Mountain beings : relationships with land in the Oberon district, 1800-1900

Publication Type:
Thesis
Issue Date:
2018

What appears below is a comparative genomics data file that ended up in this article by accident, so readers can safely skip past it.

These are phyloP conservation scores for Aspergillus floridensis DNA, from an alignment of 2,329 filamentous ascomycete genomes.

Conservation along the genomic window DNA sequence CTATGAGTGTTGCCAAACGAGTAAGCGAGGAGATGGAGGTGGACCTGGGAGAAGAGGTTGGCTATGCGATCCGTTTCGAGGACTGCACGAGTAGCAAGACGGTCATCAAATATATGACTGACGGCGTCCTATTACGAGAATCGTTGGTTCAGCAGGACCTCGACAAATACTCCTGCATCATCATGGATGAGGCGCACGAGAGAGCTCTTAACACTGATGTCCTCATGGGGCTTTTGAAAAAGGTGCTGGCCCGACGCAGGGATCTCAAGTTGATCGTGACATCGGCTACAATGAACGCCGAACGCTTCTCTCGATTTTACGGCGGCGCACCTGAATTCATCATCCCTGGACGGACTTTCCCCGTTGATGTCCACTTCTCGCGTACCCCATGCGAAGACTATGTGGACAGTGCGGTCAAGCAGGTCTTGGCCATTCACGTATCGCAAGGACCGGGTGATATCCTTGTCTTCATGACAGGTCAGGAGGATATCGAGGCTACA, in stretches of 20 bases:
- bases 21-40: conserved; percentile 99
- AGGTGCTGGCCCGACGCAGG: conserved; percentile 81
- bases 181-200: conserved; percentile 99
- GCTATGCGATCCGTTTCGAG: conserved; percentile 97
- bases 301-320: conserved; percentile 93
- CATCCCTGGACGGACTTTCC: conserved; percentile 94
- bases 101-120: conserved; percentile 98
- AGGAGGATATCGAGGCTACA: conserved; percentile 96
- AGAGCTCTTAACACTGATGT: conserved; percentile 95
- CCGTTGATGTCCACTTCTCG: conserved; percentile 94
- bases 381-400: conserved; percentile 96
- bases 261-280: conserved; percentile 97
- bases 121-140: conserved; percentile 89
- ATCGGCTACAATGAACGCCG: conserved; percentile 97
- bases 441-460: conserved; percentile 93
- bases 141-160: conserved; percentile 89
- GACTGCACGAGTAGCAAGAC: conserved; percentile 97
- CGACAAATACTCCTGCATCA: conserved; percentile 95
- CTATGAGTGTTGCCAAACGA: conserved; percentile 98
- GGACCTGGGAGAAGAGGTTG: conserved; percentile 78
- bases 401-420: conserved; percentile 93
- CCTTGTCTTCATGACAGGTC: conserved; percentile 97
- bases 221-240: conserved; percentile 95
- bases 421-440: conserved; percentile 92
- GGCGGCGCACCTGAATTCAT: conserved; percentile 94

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Oberon is a local government area and small town on a plateau running west of the Great Dividing Range, in New South Wales. As it was on the first road to Bathurst, the north of the district was one of the earliest areas of inland New South Wales to be invaded/settled, from at least 1820. Despite this its early colonial history is obscure for reasons explored in this thesis, which traces the course of Aboriginal and European relationships with land throughout the nineteenth century. It suggests that these relationships reflect the manifold nature of land. The thesis employs the post-colonial genre of a conversation of consciousnesses, understanding conversation in the wider sense as interactions. The central tenet of the thesis challenges the contemporary academic understanding of land as culturally constructed. It argues that many Aboriginal relationships recognise the inherently spiritual nature of the land, rather than imposing meaning onto it. As some compensation for the fact that Aborigines rarely represent themselves in the sources of this period, it reads ‘against the grain’ accounts of conversations between Aborigines and colonists, particularly explorer journals. Since the rejection of social progressionism, no effective alternative approach to cross-cultural studies has emerged. Rather than understanding consciousness in the post-colonial model of the colonised and the coloniser, the thesis adopts the paradigm of structures of consciousness of phenomenologist Jean Gebser. This schema understands that the ways people experience phenomena are multiple, and universal. It recognises the losses as well as the gains in shifts of consciousness, enabling an approach that is wholistic and inclusive, uniting subject and object. Well-known material is thus re-read in the thesis, and complex interpretations of new and old material are made in its exploration of experiences of land. An insight into the nature of the land of the broader Oberon district across the nineteenth century accumulates over the course of the work.
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